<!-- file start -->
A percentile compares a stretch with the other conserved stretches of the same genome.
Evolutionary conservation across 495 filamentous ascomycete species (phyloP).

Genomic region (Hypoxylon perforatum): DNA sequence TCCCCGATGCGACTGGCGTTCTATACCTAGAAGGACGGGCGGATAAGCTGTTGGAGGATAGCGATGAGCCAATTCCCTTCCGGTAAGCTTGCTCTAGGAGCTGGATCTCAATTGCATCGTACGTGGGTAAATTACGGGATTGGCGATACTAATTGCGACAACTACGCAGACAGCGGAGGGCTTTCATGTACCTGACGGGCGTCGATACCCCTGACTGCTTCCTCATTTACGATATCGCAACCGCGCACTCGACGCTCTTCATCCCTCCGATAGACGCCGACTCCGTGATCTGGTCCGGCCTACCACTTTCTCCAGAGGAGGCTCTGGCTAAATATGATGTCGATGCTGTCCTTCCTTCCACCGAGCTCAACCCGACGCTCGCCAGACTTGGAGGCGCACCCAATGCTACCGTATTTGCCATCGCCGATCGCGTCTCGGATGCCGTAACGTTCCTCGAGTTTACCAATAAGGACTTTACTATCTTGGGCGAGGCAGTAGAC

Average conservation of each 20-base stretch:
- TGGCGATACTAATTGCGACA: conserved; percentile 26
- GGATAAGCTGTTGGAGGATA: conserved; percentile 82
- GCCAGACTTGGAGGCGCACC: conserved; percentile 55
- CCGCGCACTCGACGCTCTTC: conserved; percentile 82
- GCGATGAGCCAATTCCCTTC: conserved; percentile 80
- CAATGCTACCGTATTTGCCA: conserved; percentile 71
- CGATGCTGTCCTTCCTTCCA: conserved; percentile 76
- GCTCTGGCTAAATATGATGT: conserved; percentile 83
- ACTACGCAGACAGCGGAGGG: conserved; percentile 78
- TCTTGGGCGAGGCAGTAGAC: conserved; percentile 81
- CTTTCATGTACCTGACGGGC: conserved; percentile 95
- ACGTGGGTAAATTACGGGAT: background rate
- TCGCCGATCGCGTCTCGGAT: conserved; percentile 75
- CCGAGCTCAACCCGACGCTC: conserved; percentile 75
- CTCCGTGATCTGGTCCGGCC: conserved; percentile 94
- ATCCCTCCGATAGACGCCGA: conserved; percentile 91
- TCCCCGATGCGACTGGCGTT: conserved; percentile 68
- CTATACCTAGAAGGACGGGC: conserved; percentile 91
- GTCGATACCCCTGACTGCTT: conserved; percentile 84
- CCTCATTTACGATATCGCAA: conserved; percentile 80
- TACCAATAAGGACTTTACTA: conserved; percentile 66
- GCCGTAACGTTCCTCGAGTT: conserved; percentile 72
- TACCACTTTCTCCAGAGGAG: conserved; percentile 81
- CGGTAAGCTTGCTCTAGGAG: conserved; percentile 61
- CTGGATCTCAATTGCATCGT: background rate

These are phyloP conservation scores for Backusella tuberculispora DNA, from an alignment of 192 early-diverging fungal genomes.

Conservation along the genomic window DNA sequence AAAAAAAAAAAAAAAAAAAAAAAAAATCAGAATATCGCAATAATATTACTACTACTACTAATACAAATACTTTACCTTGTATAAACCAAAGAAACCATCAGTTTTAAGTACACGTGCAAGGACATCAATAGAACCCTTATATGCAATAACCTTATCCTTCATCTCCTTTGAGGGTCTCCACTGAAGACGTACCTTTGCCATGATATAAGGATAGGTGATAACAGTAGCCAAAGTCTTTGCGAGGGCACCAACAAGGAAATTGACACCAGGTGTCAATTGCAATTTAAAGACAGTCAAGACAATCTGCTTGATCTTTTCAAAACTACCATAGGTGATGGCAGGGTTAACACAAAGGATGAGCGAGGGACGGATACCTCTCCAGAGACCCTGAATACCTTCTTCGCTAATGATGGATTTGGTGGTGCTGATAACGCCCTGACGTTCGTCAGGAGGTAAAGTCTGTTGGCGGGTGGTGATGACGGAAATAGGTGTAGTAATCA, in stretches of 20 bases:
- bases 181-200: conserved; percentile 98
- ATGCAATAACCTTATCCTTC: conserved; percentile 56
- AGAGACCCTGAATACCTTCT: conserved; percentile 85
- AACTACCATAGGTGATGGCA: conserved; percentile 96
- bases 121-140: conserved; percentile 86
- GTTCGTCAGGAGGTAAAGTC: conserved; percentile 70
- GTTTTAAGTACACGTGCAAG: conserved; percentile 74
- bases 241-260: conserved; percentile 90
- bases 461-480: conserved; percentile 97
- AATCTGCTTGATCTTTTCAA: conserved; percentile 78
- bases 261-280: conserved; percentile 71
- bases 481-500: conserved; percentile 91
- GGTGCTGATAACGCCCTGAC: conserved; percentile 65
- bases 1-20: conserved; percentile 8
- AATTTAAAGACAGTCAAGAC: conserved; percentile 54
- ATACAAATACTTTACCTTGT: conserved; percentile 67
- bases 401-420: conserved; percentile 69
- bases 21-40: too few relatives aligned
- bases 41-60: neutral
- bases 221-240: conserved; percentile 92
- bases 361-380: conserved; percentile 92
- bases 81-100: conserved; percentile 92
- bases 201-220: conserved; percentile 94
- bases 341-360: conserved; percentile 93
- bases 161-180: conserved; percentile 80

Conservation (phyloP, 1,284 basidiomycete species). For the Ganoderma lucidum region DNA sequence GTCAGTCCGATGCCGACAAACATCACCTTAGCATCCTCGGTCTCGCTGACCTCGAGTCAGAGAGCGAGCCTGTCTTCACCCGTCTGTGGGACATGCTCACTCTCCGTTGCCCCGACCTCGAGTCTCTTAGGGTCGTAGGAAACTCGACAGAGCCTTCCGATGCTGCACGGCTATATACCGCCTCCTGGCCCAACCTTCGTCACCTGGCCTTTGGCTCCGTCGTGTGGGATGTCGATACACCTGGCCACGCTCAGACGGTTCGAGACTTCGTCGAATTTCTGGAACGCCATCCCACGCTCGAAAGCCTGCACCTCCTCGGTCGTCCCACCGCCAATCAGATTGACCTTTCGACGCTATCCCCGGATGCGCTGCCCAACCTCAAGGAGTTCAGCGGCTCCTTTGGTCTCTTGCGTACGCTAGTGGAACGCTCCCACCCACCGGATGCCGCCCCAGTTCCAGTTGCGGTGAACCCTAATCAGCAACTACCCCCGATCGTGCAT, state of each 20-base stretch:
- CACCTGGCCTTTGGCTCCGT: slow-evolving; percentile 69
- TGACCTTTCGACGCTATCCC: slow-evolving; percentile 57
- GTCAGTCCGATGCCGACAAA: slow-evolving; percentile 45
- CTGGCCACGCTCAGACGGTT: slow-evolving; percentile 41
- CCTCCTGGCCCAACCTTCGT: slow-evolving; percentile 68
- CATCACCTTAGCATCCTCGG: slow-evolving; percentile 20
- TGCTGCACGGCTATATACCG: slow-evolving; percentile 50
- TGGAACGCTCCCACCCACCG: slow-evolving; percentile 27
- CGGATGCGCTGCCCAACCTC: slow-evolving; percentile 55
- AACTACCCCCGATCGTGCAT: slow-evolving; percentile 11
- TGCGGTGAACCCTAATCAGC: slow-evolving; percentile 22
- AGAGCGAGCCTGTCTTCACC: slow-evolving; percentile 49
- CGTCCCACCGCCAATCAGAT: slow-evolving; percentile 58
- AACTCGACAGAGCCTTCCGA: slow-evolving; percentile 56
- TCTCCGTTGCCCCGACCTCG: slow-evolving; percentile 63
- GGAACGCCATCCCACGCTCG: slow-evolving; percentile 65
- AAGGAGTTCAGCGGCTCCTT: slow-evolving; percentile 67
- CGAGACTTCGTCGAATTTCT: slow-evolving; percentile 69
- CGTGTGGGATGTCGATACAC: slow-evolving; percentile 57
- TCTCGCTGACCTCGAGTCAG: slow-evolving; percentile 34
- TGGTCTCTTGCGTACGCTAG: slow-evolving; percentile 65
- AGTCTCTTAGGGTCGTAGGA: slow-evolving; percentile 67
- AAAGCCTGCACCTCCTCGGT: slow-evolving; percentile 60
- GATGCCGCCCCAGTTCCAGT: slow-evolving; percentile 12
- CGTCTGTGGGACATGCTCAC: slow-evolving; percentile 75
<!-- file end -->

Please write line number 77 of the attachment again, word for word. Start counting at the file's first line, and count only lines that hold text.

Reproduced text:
- TCTCGCTGACCTCGAGTCAG: slow-evolving; percentile 34